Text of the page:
From Meta, a Wikimedia project coordination wiki

Pinyin w:Pinyin is a Roman alphabet-based phonetic rendering of Chinese word pronunciations. It requires the use of four special macrons over the vowels, representing four tones (in addition to the nominal "5th" tone) which distinguish word meaning.

ā "singing tone" á "surprise tone" ǎ "question tone", à "short tone."

A good idea for functionality to add to Mediawiki: PinyintoUnicode Source (GNU GPL) -- it takes a word like 'Feng1shui3' and converts it to 'Fēngshǔi'. This has to be done within context marks, like <pinyin>Feng1shui3</pinyin> to isolate the function.

The correction of improper character sets used for the purpose of displaying pinyin should not be an issue, since pinyin is not so much a character set as it is a very limited array of display marks over vowels, within Unicode its a standard feature and is well incorporated into the standard sets. Still if at some point pinyin to IPA conversion might be useful, then that conversion process might require some correction of misused characters. Most problematic is the third tone mark like "ě"-- which may be substituted with a similar rounder-shaped (not sharp) diacritic.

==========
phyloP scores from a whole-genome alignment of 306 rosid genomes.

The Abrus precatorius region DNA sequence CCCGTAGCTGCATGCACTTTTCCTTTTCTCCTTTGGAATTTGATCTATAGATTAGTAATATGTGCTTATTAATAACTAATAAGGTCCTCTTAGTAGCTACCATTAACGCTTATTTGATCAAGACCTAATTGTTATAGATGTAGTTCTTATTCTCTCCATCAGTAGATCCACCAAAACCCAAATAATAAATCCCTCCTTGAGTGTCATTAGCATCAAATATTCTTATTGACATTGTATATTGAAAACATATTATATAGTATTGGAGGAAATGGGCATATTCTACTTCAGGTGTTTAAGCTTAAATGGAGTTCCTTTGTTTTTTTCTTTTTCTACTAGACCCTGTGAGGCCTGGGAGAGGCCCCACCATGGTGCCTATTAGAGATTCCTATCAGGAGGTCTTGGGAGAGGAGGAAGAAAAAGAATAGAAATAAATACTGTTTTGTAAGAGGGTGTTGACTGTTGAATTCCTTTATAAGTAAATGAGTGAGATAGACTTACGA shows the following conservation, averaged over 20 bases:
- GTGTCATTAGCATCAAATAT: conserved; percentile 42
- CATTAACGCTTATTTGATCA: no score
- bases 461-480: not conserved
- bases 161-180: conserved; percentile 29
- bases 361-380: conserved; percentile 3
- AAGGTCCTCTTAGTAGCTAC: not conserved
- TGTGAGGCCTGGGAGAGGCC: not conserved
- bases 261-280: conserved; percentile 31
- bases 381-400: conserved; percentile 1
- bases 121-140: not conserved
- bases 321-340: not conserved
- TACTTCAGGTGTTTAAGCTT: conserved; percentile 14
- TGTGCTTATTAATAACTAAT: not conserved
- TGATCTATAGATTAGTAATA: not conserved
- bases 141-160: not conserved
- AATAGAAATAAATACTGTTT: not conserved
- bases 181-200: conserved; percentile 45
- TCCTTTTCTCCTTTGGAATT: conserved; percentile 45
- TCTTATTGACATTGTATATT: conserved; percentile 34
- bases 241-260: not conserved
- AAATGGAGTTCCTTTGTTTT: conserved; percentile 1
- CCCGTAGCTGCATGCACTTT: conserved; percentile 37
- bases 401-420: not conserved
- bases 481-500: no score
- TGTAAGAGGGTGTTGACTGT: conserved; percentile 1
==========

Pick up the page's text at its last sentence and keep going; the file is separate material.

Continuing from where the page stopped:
• See Pinyin to Unicode converter This page converts text written in pinyin, with syllable-final tone numbers, into unicode. Simply enter or paste in the pinyin and convert.

Latin-1 Supplement - Unicode U+0080 - U+00FF - (128-255) á = á = á = á à = à = à = à é = é = é = é è = è = è = è í = í = í = í ì = ì = ì = ì ó = ó = ó = ó ò = ò = ò = ò ú = ú = ú = ó ù = ù = ù = ù ü = ü = ü = ü subtract 32 for upper case

Latin Extended-A - Unicode U+0100 - U+017F - (256-383) ā = ā = ā ē = ē = ē ě = ě = ě ī = ī = ī ō = ō = ō ū = ū = ū subtract 1 for upper case

Latin Extended-B U+0180 - U+024F (384-591) ǎ = ǎ = ǎ ǐ = ǐ = ǐ ǒ = ǒ = ǒ ǔ = ǔ = ǔ

ǖ = ǖ = ǖ ǘ = ǘ = ǘ ǚ = ǚ = ǚ ǜ = ǜ = ǜ subtract 1 for upper case

From Helmer Aslaksen's page on Reading and Writing Pinyin in Unicode

Warning: Some older browser have trouble with hexadecimal numeric character references, so it may be safest to use decimal.